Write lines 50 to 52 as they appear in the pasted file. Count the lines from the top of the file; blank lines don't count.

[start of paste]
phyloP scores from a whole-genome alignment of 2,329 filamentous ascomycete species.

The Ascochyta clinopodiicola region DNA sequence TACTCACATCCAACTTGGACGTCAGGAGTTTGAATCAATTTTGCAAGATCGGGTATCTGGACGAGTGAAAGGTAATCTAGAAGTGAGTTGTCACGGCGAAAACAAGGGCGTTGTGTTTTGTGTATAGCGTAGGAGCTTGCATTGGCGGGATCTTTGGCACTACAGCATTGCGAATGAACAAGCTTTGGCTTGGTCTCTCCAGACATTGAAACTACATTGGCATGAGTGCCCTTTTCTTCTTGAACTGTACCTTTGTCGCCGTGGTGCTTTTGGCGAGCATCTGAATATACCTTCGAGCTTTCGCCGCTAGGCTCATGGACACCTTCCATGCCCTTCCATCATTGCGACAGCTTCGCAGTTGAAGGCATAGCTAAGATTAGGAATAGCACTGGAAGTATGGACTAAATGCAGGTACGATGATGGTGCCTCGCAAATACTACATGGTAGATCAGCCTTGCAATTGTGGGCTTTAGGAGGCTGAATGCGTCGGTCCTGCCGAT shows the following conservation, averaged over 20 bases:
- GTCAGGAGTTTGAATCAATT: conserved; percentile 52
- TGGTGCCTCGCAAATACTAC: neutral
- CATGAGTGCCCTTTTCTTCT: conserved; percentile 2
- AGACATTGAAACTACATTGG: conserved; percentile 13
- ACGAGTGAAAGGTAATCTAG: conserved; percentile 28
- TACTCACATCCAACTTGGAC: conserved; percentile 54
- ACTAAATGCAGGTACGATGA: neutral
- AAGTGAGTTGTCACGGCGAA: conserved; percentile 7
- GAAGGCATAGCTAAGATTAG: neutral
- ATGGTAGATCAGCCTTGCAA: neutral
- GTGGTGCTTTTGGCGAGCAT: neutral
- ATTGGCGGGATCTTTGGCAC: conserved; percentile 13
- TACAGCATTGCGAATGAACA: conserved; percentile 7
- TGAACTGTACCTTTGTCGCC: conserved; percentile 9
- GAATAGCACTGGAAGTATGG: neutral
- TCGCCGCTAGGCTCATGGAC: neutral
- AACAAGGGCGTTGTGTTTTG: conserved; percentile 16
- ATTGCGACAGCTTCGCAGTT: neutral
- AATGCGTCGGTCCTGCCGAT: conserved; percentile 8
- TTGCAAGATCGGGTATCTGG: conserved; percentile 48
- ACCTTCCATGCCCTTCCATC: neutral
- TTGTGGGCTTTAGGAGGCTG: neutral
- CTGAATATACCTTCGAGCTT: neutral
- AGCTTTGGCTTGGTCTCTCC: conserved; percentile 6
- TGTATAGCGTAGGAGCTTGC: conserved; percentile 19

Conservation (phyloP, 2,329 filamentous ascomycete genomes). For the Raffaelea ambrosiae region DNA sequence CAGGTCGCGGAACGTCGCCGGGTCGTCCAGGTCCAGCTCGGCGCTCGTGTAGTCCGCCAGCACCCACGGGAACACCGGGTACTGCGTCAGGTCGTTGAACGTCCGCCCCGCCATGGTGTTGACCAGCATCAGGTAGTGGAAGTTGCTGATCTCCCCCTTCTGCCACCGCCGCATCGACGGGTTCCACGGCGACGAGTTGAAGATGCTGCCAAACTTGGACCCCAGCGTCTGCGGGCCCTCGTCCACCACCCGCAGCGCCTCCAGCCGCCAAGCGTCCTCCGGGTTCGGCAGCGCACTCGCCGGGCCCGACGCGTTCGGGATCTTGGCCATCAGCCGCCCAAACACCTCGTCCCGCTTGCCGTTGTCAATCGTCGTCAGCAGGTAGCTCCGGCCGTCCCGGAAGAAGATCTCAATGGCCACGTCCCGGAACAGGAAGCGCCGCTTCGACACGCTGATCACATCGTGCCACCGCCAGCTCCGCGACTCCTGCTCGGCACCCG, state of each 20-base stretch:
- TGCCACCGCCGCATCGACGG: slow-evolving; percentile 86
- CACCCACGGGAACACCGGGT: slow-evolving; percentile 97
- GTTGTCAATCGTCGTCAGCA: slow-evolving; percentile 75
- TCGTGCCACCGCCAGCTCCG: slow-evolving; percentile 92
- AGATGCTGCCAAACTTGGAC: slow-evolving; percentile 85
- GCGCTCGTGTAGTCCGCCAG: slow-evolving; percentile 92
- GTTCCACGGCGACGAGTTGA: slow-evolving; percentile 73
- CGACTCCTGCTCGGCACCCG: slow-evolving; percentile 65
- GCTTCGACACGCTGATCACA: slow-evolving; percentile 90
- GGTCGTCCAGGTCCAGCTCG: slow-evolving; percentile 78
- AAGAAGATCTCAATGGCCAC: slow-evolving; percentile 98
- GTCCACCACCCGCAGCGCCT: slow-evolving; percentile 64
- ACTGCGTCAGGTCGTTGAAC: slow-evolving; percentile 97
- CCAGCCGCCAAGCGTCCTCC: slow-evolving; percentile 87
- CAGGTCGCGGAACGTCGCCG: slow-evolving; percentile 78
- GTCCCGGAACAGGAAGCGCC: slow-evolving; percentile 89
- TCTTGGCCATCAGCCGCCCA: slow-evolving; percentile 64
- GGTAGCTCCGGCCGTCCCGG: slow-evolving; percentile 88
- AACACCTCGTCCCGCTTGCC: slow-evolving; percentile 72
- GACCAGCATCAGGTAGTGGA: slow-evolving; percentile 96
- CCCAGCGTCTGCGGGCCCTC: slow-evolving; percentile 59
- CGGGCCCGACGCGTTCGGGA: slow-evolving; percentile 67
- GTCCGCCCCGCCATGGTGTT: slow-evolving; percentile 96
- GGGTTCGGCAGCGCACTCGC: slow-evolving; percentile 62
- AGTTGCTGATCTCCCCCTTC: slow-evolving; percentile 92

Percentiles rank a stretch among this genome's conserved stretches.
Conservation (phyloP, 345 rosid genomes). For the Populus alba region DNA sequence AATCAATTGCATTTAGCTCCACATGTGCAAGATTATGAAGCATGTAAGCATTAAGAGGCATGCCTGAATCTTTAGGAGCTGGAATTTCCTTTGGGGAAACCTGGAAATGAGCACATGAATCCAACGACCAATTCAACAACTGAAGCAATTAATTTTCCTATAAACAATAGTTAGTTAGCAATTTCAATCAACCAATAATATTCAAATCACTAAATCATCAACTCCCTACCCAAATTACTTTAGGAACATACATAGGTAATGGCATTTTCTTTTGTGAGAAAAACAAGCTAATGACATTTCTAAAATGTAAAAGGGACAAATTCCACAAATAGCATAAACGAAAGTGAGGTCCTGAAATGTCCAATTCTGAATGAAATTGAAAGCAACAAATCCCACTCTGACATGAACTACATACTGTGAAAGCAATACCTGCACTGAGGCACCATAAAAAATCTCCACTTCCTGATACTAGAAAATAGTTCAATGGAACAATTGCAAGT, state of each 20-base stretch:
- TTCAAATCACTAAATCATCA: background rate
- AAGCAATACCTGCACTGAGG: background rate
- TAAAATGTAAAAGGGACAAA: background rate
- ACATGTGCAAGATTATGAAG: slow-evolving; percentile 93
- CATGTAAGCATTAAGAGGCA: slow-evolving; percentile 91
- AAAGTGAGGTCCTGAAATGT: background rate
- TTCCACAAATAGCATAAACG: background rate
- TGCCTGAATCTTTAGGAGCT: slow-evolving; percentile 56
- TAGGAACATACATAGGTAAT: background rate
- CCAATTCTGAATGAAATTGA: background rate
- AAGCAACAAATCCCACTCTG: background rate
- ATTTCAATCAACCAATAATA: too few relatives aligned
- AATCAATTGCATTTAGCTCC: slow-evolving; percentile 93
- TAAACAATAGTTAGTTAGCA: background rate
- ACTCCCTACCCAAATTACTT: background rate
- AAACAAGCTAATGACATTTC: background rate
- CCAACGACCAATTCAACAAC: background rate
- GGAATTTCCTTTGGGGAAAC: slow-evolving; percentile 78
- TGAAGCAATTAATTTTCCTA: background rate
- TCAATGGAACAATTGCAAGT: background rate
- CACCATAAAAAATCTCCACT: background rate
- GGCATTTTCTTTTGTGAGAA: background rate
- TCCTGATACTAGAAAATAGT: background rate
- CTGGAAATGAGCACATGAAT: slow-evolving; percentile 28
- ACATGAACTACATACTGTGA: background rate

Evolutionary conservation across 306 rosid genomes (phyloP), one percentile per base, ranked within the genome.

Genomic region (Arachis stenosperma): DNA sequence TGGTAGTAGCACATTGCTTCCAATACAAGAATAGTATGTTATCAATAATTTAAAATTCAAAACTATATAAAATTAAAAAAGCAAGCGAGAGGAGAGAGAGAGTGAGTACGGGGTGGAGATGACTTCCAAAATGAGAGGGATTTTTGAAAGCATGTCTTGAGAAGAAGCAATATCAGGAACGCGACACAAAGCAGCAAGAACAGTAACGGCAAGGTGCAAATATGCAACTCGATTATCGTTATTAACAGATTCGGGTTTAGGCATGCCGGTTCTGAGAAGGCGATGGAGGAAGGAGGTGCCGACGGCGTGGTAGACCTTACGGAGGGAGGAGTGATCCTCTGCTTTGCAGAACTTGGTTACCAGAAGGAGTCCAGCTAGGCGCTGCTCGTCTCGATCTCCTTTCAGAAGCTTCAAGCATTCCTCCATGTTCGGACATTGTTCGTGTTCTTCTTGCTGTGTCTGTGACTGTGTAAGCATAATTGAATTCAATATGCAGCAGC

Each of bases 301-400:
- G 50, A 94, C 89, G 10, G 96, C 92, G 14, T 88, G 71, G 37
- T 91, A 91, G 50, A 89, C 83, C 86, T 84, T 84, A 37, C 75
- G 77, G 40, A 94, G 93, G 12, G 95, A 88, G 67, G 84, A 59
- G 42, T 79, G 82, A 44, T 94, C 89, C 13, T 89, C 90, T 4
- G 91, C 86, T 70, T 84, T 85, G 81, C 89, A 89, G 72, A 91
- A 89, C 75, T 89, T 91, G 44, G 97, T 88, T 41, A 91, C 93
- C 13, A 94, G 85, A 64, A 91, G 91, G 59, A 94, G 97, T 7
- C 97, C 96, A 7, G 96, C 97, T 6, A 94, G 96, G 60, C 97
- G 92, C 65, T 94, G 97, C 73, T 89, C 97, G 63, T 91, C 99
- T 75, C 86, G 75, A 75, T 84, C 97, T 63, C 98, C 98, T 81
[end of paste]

- CGGGCCCGACGCGTTCGGGA: slow-evolving; percentile 67
- GTCCGCCCCGCCATGGTGTT: slow-evolving; percentile 96
- GGGTTCGGCAGCGCACTCGC: slow-evolving; percentile 62